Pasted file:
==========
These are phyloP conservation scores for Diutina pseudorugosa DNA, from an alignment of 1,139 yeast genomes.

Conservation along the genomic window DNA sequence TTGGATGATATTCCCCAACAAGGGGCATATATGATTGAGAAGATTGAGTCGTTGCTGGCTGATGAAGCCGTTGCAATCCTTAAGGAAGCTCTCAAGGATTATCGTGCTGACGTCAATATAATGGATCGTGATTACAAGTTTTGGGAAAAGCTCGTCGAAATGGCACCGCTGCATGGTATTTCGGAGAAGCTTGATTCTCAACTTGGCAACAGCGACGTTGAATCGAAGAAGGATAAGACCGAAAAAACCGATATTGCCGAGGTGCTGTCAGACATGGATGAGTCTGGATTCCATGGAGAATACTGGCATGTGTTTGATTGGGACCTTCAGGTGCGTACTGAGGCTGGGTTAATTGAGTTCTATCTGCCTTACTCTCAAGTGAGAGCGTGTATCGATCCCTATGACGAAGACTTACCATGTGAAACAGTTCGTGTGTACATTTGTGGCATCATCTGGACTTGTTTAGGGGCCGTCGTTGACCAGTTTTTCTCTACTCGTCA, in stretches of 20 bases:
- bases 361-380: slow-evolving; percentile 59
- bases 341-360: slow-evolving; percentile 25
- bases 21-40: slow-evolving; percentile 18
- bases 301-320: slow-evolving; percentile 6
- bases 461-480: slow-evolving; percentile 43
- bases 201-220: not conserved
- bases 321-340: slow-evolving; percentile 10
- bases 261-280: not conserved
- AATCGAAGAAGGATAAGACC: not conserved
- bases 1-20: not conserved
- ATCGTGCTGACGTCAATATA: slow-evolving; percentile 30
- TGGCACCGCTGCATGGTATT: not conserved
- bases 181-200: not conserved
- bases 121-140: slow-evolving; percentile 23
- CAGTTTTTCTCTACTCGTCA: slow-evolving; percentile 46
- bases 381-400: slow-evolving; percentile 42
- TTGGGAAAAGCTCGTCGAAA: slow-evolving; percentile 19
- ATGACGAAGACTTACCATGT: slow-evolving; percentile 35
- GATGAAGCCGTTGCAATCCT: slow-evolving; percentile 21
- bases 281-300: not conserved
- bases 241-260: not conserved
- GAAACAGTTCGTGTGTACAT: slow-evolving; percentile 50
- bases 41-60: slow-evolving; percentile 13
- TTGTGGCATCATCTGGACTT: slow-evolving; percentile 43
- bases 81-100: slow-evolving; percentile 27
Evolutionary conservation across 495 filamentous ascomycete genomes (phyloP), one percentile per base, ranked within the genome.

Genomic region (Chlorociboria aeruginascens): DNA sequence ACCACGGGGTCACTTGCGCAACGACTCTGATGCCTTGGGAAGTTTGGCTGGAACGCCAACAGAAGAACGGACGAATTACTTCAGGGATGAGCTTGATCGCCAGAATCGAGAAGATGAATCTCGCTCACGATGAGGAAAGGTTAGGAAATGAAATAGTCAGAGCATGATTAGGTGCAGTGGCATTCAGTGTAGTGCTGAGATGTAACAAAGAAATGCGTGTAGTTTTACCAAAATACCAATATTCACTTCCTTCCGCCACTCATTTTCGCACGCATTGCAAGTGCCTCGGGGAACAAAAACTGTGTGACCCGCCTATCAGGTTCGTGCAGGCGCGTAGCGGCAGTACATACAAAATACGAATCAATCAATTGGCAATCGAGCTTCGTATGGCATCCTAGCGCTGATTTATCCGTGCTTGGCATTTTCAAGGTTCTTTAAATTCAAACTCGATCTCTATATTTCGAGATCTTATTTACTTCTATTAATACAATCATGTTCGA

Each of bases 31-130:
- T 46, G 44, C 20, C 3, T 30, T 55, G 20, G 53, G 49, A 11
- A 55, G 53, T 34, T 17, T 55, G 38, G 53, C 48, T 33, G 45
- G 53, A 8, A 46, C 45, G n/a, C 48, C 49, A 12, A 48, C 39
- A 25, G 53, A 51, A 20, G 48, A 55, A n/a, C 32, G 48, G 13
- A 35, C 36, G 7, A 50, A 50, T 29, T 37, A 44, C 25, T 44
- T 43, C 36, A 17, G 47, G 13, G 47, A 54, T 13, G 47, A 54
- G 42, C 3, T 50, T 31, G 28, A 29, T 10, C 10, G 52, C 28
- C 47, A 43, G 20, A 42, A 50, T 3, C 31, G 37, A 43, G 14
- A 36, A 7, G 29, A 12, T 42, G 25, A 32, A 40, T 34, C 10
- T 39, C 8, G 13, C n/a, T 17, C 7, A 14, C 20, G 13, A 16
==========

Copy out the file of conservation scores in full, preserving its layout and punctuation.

These are phyloP conservation scores for Diutina pseudorugosa DNA, from an alignment of 1,139 yeast genomes.

Conservation along the genomic window DNA sequence TTGGATGATATTCCCCAACAAGGGGCATATATGATTGAGAAGATTGAGTCGTTGCTGGCTGATGAAGCCGTTGCAATCCTTAAGGAAGCTCTCAAGGATTATCGTGCTGACGTCAATATAATGGATCGTGATTACAAGTTTTGGGAAAAGCTCGTCGAAATGGCACCGCTGCATGGTATTTCGGAGAAGCTTGATTCTCAACTTGGCAACAGCGACGTTGAATCGAAGAAGGATAAGACCGAAAAAACCGATATTGCCGAGGTGCTGTCAGACATGGATGAGTCTGGATTCCATGGAGAATACTGGCATGTGTTTGATTGGGACCTTCAGGTGCGTACTGAGGCTGGGTTAATTGAGTTCTATCTGCCTTACTCTCAAGTGAGAGCGTGTATCGATCCCTATGACGAAGACTTACCATGTGAAACAGTTCGTGTGTACATTTGTGGCATCATCTGGACTTGTTTAGGGGCCGTCGTTGACCAGTTTTTCTCTACTCGTCA, in stretches of 20 bases:
- bases 361-380: slow-evolving; percentile 59
- bases 341-360: slow-evolving; percentile 25
- bases 21-40: slow-evolving; percentile 18
- bases 301-320: slow-evolving; percentile 6
- bases 461-480: slow-evolving; percentile 43
- bases 201-220: not conserved
- bases 321-340: slow-evolving; percentile 10
- bases 261-280: not conserved
- AATCGAAGAAGGATAAGACC: not conserved
- bases 1-20: not conserved
- ATCGTGCTGACGTCAATATA: slow-evolving; percentile 30
- TGGCACCGCTGCATGGTATT: not conserved
- bases 181-200: not conserved
- bases 121-140: slow-evolving; percentile 23
- CAGTTTTTCTCTACTCGTCA: slow-evolving; percentile 46
- bases 381-400: slow-evolving; percentile 42
- TTGGGAAAAGCTCGTCGAAA: slow-evolving; percentile 19
- ATGACGAAGACTTACCATGT: slow-evolving; percentile 35
- GATGAAGCCGTTGCAATCCT: slow-evolving; percentile 21
- bases 281-300: not conserved
- bases 241-260: not conserved
- GAAACAGTTCGTGTGTACAT: slow-evolving; percentile 50
- bases 41-60: slow-evolving; percentile 13
- TTGTGGCATCATCTGGACTT: slow-evolving; percentile 43
- bases 81-100: slow-evolving; percentile 27
Evolutionary conservation across 495 filamentous ascomycete genomes (phyloP), one percentile per base, ranked within the genome.

Genomic region (Chlorociboria aeruginascens): DNA sequence ACCACGGGGTCACTTGCGCAACGACTCTGATGCCTTGGGAAGTTTGGCTGGAACGCCAACAGAAGAACGGACGAATTACTTCAGGGATGAGCTTGATCGCCAGAATCGAGAAGATGAATCTCGCTCACGATGAGGAAAGGTTAGGAAATGAAATAGTCAGAGCATGATTAGGTGCAGTGGCATTCAGTGTAGTGCTGAGATGTAACAAAGAAATGCGTGTAGTTTTACCAAAATACCAATATTCACTTCCTTCCGCCACTCATTTTCGCACGCATTGCAAGTGCCTCGGGGAACAAAAACTGTGTGACCCGCCTATCAGGTTCGTGCAGGCGCGTAGCGGCAGTACATACAAAATACGAATCAATCAATTGGCAATCGAGCTTCGTATGGCATCCTAGCGCTGATTTATCCGTGCTTGGCATTTTCAAGGTTCTTTAAATTCAAACTCGATCTCTATATTTCGAGATCTTATTTACTTCTATTAATACAATCATGTTCGA

Each of bases 31-130:
- T 46, G 44, C 20, C 3, T 30, T 55, G 20, G 53, G 49, A 11
- A 55, G 53, T 34, T 17, T 55, G 38, G 53, C 48, T 33, G 45
- G 53, A 8, A 46, C 45, G n/a, C 48, C 49, A 12, A 48, C 39
- A 25, G 53, A 51, A 20, G 48, A 55, A n/a, C 32, G 48, G 13
- A 35, C 36, G 7, A 50, A 50, T 29, T 37, A 44, C 25, T 44
- T 43, C 36, A 17, G 47, G 13, G 47, A 54, T 13, G 47, A 54
- G 42, C 3, T 50, T 31, G 28, A 29, T 10, C 10, G 52, C 28
- C 47, A 43, G 20, A 42, A 50, T 3, C 31, G 37, A 43, G 14
- A 36, A 7, G 29, A 12, T 42, G 25, A 32, A 40, T 34, C 10
- T 39, C 8, G 13, C n/a, T 17, C 7, A 14, C 20, G 13, A 16